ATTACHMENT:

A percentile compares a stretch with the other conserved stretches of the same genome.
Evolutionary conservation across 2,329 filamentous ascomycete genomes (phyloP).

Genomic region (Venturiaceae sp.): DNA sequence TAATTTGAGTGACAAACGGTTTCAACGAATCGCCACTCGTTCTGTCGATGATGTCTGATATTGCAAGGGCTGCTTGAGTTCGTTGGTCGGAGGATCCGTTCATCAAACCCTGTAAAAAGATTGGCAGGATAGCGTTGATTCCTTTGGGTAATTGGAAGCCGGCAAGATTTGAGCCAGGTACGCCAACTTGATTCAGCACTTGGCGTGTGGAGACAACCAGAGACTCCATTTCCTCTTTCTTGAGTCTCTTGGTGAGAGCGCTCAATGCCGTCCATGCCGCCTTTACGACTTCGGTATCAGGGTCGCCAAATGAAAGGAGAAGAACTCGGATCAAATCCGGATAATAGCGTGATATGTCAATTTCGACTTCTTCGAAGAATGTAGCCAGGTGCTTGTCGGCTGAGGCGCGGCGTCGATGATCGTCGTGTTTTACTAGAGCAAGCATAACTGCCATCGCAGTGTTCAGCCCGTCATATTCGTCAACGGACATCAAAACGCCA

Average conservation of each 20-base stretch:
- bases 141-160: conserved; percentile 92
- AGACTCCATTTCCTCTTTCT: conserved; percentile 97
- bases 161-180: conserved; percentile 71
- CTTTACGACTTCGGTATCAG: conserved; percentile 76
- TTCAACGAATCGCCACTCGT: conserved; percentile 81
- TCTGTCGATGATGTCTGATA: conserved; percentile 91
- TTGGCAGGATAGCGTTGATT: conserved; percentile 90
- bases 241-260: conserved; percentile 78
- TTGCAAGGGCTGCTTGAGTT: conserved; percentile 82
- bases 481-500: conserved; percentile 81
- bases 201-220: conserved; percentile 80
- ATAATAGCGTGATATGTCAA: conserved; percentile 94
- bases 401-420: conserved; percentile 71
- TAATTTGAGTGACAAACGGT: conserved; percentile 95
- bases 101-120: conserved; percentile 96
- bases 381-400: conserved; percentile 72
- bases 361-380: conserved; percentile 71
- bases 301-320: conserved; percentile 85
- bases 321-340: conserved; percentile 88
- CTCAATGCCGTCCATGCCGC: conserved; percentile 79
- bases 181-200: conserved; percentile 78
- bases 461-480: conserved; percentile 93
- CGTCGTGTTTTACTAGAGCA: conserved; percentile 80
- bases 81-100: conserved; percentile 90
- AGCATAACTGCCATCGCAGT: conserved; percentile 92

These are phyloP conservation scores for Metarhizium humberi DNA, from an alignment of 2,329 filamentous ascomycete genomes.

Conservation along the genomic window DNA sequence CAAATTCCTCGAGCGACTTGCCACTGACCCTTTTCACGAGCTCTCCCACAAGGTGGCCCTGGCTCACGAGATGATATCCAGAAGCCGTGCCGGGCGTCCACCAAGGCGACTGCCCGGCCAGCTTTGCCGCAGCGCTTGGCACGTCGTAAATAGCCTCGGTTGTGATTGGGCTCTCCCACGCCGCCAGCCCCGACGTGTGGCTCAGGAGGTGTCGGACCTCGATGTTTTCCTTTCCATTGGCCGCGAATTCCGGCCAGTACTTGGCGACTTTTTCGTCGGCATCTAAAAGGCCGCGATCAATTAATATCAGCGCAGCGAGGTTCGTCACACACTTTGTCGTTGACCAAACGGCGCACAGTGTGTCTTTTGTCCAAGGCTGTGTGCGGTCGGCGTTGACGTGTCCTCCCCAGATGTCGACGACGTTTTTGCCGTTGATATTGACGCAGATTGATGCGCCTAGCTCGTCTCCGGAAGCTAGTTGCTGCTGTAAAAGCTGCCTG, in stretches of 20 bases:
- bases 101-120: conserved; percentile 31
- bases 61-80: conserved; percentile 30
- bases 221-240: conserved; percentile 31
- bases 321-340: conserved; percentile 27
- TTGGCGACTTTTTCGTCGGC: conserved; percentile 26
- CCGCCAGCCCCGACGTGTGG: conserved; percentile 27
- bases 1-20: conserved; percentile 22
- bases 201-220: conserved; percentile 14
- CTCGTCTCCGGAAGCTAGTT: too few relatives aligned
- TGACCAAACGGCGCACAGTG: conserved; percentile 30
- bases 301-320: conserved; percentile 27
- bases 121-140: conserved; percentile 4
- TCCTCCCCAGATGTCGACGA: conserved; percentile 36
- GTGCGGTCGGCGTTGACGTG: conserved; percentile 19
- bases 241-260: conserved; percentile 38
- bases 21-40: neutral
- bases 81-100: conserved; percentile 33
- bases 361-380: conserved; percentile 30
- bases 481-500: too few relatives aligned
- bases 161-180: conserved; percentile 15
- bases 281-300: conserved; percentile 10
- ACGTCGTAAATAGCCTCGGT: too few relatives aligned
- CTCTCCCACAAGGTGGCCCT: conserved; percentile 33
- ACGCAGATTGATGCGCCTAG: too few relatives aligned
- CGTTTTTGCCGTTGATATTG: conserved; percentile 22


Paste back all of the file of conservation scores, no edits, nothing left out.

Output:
A percentile compares a stretch with the other conserved stretches of the same genome.
Evolutionary conservation across 2,329 filamentous ascomycete genomes (phyloP).

Genomic region (Venturiaceae sp.): DNA sequence TAATTTGAGTGACAAACGGTTTCAACGAATCGCCACTCGTTCTGTCGATGATGTCTGATATTGCAAGGGCTGCTTGAGTTCGTTGGTCGGAGGATCCGTTCATCAAACCCTGTAAAAAGATTGGCAGGATAGCGTTGATTCCTTTGGGTAATTGGAAGCCGGCAAGATTTGAGCCAGGTACGCCAACTTGATTCAGCACTTGGCGTGTGGAGACAACCAGAGACTCCATTTCCTCTTTCTTGAGTCTCTTGGTGAGAGCGCTCAATGCCGTCCATGCCGCCTTTACGACTTCGGTATCAGGGTCGCCAAATGAAAGGAGAAGAACTCGGATCAAATCCGGATAATAGCGTGATATGTCAATTTCGACTTCTTCGAAGAATGTAGCCAGGTGCTTGTCGGCTGAGGCGCGGCGTCGATGATCGTCGTGTTTTACTAGAGCAAGCATAACTGCCATCGCAGTGTTCAGCCCGTCATATTCGTCAACGGACATCAAAACGCCA

Average conservation of each 20-base stretch:
- bases 141-160: conserved; percentile 92
- AGACTCCATTTCCTCTTTCT: conserved; percentile 97
- bases 161-180: conserved; percentile 71
- CTTTACGACTTCGGTATCAG: conserved; percentile 76
- TTCAACGAATCGCCACTCGT: conserved; percentile 81
- TCTGTCGATGATGTCTGATA: conserved; percentile 91
- TTGGCAGGATAGCGTTGATT: conserved; percentile 90
- bases 241-260: conserved; percentile 78
- TTGCAAGGGCTGCTTGAGTT: conserved; percentile 82
- bases 481-500: conserved; percentile 81
- bases 201-220: conserved; percentile 80
- ATAATAGCGTGATATGTCAA: conserved; percentile 94
- bases 401-420: conserved; percentile 71
- TAATTTGAGTGACAAACGGT: conserved; percentile 95
- bases 101-120: conserved; percentile 96
- bases 381-400: conserved; percentile 72
- bases 361-380: conserved; percentile 71
- bases 301-320: conserved; percentile 85
- bases 321-340: conserved; percentile 88
- CTCAATGCCGTCCATGCCGC: conserved; percentile 79
- bases 181-200: conserved; percentile 78
- bases 461-480: conserved; percentile 93
- CGTCGTGTTTTACTAGAGCA: conserved; percentile 80
- bases 81-100: conserved; percentile 90
- AGCATAACTGCCATCGCAGT: conserved; percentile 92

These are phyloP conservation scores for Metarhizium humberi DNA, from an alignment of 2,329 filamentous ascomycete genomes.

Conservation along the genomic window DNA sequence CAAATTCCTCGAGCGACTTGCCACTGACCCTTTTCACGAGCTCTCCCACAAGGTGGCCCTGGCTCACGAGATGATATCCAGAAGCCGTGCCGGGCGTCCACCAAGGCGACTGCCCGGCCAGCTTTGCCGCAGCGCTTGGCACGTCGTAAATAGCCTCGGTTGTGATTGGGCTCTCCCACGCCGCCAGCCCCGACGTGTGGCTCAGGAGGTGTCGGACCTCGATGTTTTCCTTTCCATTGGCCGCGAATTCCGGCCAGTACTTGGCGACTTTTTCGTCGGCATCTAAAAGGCCGCGATCAATTAATATCAGCGCAGCGAGGTTCGTCACACACTTTGTCGTTGACCAAACGGCGCACAGTGTGTCTTTTGTCCAAGGCTGTGTGCGGTCGGCGTTGACGTGTCCTCCCCAGATGTCGACGACGTTTTTGCCGTTGATATTGACGCAGATTGATGCGCCTAGCTCGTCTCCGGAAGCTAGTTGCTGCTGTAAAAGCTGCCTG, in stretches of 20 bases:
- bases 101-120: conserved; percentile 31
- bases 61-80: conserved; percentile 30
- bases 221-240: conserved; percentile 31
- bases 321-340: conserved; percentile 27
- TTGGCGACTTTTTCGTCGGC: conserved; percentile 26
- CCGCCAGCCCCGACGTGTGG: conserved; percentile 27
- bases 1-20: conserved; percentile 22
- bases 201-220: conserved; percentile 14
- CTCGTCTCCGGAAGCTAGTT: too few relatives aligned
- TGACCAAACGGCGCACAGTG: conserved; percentile 30
- bases 301-320: conserved; percentile 27
- bases 121-140: conserved; percentile 4
- TCCTCCCCAGATGTCGACGA: conserved; percentile 36
- GTGCGGTCGGCGTTGACGTG: conserved; percentile 19
- bases 241-260: conserved; percentile 38
- bases 21-40: neutral
- bases 81-100: conserved; percentile 33
- bases 361-380: conserved; percentile 30
- bases 481-500: too few relatives aligned
- bases 161-180: conserved; percentile 15
- bases 281-300: conserved; percentile 10
- ACGTCGTAAATAGCCTCGGT: too few relatives aligned
- CTCTCCCACAAGGTGGCCCT: conserved; percentile 33
- ACGCAGATTGATGCGCCTAG: too few relatives aligned
- CGTTTTTGCCGTTGATATTG: conserved; percentile 22